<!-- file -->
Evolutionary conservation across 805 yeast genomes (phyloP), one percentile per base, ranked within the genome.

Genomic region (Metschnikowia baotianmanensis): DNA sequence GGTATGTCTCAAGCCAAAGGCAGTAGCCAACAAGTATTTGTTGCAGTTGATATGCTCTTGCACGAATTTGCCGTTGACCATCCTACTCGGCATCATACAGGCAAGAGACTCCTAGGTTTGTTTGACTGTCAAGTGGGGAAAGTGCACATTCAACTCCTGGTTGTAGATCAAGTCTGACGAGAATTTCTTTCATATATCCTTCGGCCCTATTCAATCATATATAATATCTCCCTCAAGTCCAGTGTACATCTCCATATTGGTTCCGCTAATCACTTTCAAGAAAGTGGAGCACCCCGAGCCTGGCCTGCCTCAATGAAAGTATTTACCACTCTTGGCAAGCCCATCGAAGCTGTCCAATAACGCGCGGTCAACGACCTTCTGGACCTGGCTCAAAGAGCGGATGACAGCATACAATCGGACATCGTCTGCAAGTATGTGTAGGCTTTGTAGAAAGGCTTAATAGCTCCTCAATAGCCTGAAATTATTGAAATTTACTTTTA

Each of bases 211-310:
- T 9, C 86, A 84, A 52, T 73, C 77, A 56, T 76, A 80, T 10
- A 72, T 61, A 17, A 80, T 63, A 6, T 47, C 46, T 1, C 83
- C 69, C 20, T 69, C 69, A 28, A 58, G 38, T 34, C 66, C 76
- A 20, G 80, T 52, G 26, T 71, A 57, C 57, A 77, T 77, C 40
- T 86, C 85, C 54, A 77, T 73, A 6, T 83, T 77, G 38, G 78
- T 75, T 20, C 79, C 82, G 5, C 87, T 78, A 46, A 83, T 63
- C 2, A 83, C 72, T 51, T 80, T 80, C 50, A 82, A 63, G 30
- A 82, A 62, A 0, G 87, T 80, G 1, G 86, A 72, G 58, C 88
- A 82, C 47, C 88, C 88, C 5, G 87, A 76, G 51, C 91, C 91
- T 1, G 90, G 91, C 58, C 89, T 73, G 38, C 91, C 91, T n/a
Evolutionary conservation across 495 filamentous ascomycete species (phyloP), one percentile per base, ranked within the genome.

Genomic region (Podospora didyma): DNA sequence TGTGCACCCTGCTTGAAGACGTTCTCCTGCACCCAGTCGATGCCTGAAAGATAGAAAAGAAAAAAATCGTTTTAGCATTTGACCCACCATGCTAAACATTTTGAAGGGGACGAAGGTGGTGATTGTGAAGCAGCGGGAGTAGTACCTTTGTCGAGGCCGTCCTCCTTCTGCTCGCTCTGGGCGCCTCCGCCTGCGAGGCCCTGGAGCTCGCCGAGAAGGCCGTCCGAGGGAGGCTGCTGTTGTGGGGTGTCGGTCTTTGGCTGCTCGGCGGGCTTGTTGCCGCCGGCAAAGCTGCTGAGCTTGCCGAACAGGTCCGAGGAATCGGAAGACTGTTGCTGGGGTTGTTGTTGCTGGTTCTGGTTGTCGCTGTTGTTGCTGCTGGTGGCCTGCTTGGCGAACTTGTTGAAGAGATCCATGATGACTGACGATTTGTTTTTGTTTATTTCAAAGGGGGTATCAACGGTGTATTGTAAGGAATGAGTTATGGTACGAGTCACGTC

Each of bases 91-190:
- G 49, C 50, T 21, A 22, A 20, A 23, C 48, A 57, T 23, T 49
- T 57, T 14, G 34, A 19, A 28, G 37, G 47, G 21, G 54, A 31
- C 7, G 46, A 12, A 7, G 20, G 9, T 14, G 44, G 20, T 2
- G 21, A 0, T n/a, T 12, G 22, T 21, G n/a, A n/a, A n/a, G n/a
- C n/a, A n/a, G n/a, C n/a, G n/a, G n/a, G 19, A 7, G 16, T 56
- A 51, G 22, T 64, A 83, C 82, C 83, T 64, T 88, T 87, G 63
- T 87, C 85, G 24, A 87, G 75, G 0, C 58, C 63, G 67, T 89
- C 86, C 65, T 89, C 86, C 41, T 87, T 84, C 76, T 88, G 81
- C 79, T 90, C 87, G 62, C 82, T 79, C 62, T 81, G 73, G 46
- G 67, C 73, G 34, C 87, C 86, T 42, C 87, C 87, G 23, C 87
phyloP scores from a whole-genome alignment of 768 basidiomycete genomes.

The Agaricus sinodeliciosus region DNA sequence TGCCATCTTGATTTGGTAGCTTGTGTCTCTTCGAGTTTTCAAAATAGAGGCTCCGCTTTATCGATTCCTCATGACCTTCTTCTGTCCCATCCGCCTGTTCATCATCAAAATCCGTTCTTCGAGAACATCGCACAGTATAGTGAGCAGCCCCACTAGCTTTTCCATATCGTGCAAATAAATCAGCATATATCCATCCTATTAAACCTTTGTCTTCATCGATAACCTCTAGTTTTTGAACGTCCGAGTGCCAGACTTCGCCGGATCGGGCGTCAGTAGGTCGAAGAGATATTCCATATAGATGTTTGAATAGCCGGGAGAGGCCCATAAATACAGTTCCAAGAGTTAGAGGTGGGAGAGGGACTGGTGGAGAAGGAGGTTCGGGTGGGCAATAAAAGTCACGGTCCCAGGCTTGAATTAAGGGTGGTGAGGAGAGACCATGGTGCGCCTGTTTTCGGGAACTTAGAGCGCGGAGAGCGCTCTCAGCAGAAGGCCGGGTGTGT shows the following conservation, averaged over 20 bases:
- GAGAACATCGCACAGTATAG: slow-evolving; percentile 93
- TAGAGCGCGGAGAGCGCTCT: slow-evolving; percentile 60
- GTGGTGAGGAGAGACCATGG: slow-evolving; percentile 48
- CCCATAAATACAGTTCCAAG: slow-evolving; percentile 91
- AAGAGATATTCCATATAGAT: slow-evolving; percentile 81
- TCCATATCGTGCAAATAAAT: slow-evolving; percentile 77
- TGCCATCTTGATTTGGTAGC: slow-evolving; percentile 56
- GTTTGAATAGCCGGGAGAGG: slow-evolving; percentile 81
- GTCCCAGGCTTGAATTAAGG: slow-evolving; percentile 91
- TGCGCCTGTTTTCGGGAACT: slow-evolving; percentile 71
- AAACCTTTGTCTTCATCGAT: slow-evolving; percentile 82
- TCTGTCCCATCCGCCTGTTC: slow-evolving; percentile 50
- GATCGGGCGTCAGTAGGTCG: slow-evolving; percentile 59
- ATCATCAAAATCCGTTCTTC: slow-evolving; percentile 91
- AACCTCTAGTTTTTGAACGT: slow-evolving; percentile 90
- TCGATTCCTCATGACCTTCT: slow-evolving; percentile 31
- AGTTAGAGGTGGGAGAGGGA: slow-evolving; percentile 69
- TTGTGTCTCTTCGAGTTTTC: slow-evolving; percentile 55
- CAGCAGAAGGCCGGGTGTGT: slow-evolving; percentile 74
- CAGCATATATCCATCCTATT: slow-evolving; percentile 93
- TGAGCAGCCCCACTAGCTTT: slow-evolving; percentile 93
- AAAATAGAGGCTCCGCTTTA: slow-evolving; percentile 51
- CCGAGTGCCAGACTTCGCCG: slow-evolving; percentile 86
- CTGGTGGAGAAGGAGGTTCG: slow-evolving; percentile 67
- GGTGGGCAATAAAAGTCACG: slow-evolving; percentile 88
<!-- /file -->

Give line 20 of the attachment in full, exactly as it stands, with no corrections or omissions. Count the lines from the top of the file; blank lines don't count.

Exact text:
- G 21, A 0, T n/a, T 12, G 22, T 21, G n/a, A n/a, A n/a, G n/a